• 2. Ng M, Fleming T, Robinson M et al.: Global, regional, and national prevalence of overweight and obesity in children and adults during 1980–2013: a systematic analysis for the Global Burden of Disease Study 2013. Lancet 2014; 384: 766–781.
  • 3. Stevens GA, Singh GM, Lu Y et al.; Global Burden of Metabolic Risk Factors of Chronic Diseases Collaborating Group (Body Mass Index): National, regional, and global trends in adult overweight and obesity prevalences. Popul Health Metr 2012; 10: 22.
  • 4. Kelly T, Yang W, Chen CS et al.: Global burden of obesity in 2005 and projections to 2030. Int J Obes (Lond) 2008; 32: 1431–1437.
  • 5. Wiltink J, Michal M, Wild PS et al.: Associations between depression and different measures of obesity (BMI, WC, WHtR, WHR). BMC Psychiatry 2013; 13: 223.
  • 6. Amato MC, Giordano C, Galia M et al.; AlkaMeSy Study Group: Visceral Adiposity Index: a reliable indicator of visceral fat function associated with cardiometabolic risk. Diabetes Care 2010; 33: 920–922.
  • 7. Bergman RN, Stefanovski D, Buchanan TA et al.: A better index of body adiposity. Obesity (Silver Spring) 2011; 19: 1083–1089.
  • 8. Lukaski HC, Johnson PE, Bolonchuk WW et al.: Assessment of fat-free mass using bioelectrical impedance measurements of the human body. Am J Clin Nutr 1985; 41: 810–817.
  • 9. Bera TK: Bioelectrical impedance methods for noninvasive health monitoring: a review. J Med Eng 2014; 2014: 381251.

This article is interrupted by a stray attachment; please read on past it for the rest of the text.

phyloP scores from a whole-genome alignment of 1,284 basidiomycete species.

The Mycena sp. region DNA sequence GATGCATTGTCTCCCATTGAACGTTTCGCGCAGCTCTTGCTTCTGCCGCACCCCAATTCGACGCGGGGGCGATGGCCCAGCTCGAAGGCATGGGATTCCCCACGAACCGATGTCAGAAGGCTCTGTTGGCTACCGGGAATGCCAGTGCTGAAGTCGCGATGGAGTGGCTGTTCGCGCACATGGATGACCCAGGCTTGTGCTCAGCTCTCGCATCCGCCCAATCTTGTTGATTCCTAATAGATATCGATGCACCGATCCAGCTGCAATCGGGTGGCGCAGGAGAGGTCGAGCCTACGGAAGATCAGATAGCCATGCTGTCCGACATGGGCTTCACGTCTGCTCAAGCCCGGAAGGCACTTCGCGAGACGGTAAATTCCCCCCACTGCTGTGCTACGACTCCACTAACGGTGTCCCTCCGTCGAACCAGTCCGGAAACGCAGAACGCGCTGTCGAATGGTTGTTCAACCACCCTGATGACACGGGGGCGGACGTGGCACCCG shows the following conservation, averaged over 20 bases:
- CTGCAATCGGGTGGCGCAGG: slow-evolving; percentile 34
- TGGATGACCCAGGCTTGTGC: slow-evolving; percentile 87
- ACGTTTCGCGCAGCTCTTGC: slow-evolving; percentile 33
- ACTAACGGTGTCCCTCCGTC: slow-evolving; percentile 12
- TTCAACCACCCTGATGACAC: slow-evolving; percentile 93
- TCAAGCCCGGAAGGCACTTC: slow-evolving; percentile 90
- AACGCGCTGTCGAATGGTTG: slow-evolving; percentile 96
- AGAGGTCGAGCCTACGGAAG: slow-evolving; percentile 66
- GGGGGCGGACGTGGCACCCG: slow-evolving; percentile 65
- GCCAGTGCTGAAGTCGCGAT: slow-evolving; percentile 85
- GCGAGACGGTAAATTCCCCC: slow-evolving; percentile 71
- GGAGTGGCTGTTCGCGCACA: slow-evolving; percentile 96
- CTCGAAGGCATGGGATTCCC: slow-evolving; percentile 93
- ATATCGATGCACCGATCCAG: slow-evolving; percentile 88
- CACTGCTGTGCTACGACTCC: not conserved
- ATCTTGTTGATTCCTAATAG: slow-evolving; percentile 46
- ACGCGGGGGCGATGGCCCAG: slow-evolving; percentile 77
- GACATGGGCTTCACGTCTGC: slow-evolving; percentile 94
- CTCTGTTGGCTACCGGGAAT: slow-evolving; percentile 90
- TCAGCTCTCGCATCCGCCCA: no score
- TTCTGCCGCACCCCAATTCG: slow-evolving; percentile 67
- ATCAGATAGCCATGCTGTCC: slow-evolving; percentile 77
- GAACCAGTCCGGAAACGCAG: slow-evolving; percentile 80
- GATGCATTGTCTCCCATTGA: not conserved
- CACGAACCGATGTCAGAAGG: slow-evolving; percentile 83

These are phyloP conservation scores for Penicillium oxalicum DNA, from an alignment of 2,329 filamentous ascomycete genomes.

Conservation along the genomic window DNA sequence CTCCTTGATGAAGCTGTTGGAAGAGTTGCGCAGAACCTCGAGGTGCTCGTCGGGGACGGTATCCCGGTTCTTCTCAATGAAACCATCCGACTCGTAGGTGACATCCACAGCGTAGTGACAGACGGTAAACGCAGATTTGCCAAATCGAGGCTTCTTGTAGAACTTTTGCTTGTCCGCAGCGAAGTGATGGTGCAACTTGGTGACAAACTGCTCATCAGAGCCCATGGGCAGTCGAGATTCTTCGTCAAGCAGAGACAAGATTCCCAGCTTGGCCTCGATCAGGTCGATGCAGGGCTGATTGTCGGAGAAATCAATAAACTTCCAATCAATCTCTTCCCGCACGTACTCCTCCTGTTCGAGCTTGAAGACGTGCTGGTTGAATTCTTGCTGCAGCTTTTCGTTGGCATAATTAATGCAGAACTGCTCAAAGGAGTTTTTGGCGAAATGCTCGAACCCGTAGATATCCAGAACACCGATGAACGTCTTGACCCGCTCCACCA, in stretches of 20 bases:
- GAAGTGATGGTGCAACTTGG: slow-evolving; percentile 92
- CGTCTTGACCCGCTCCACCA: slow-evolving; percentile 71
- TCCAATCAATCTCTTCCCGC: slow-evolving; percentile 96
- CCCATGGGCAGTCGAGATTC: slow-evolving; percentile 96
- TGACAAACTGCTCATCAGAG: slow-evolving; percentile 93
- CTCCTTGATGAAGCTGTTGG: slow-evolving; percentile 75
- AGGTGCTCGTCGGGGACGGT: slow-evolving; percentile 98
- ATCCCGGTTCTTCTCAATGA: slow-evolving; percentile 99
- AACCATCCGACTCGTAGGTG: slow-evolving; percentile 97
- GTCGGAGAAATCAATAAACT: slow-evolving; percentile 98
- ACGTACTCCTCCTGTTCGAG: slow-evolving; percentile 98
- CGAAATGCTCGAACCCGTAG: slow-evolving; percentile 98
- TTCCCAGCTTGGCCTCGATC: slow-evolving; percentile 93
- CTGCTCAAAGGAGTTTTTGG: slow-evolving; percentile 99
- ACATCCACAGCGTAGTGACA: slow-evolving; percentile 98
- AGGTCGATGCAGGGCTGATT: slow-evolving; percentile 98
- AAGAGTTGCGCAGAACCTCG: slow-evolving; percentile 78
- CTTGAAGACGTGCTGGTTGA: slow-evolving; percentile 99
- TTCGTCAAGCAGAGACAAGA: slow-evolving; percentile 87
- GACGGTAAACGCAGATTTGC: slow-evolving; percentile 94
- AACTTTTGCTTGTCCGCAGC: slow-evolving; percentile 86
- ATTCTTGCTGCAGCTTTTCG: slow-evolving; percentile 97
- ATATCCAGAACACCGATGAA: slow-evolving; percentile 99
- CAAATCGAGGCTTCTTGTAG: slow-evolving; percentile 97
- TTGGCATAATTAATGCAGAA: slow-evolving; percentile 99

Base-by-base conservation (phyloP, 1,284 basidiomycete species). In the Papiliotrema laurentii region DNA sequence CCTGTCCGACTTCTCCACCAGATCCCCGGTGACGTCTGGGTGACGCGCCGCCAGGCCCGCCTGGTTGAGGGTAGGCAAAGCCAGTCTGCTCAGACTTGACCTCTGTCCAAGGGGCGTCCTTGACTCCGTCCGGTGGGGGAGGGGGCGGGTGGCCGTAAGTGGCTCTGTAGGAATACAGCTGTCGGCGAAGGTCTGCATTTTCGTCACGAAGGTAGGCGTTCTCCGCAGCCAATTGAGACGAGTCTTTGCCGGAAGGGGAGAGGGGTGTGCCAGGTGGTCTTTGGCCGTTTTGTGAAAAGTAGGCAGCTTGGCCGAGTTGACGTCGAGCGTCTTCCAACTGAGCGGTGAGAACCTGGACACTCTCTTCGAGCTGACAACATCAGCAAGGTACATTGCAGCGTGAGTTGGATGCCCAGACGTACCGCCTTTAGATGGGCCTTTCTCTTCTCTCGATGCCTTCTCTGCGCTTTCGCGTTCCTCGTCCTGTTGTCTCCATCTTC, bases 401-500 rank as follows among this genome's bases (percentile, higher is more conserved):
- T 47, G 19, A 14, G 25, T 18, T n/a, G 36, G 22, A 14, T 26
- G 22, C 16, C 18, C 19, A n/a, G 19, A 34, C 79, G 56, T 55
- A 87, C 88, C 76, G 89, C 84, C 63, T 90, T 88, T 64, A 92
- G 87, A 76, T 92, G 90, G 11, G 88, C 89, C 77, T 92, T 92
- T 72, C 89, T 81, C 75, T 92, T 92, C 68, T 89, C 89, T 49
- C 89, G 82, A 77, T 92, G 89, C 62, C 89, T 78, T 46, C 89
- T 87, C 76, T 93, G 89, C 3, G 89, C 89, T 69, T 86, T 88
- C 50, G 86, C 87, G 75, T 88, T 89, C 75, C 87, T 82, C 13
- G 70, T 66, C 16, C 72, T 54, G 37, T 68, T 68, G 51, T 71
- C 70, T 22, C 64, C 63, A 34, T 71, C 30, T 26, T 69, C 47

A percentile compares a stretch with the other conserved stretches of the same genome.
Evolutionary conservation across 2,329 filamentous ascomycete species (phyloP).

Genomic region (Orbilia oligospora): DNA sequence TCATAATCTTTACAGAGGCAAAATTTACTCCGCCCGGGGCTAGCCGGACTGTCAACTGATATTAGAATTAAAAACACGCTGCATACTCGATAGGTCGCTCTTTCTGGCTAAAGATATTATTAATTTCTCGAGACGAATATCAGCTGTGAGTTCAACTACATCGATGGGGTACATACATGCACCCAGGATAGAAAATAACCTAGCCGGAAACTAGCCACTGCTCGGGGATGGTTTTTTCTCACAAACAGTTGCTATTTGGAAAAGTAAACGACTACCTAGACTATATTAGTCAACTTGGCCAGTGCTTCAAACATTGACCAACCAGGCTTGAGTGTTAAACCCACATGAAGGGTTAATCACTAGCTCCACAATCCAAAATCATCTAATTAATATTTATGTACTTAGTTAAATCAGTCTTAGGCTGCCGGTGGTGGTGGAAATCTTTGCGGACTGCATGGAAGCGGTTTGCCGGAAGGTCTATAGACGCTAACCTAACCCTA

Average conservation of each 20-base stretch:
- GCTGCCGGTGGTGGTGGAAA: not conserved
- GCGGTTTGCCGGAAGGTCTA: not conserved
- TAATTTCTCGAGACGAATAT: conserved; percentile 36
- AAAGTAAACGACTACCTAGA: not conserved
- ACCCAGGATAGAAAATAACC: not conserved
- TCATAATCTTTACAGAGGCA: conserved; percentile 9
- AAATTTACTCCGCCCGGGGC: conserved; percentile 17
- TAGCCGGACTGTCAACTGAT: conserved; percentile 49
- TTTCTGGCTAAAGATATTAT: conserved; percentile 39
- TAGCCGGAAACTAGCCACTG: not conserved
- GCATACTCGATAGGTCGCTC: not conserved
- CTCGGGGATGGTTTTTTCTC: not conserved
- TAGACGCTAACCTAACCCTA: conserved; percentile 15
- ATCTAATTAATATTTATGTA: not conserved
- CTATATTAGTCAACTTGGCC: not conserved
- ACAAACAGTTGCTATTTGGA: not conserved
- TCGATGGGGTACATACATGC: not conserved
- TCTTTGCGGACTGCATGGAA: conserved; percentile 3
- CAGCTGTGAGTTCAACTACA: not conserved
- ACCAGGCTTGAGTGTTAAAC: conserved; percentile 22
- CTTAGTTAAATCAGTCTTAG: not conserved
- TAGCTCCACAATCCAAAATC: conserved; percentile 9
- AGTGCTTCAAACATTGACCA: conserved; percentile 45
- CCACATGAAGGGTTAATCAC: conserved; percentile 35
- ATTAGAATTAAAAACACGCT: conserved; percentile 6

• 10. Ackmann JJ: Complex bioelectric impedance measurement system for the frequency range from 5Hz to 1MHz. Ann Biomed Eng 1993; 21: 135–146.
  • 11. Ackmann JJ, Seitz MA: Methods of complex impedance measurements in biologic tissue. Crit Rev Biomed Eng 1984; 11: 281–311.
  • 12. Cha K, Chertow GM, Gonzalez J et al.: Multifrequency bioelectrical impedance estimates the distribution of body water. J Appl Physiol (1985) 1995; 79: 1316–1319.
  • 13. Krzesiński P, Hałas K, Gielerak G et al.: [Cardiovascular risk and inflammatory markers in patients with hypertension]. Pol Merkur Lekarski 2015; 38: 70–76.
  • 14. Lohman TG, Roche AF, Martorell R: Anthropometric Standardization Reference Manual. Human Kinetics Books, Champaign, IL 1988: 3–8.
  • 15. Blaak E: Gender differences in fat metabolism. Curr Opin Clin Nutr Metab Care 2001; 4: 499–502.
  • 16. Monda V, Salerno M, Fiorenzo M et al.: Role of sex hormones in the control of vegetative and metabolic functions of middleaged women. Front Physiol 2017; 8: 773.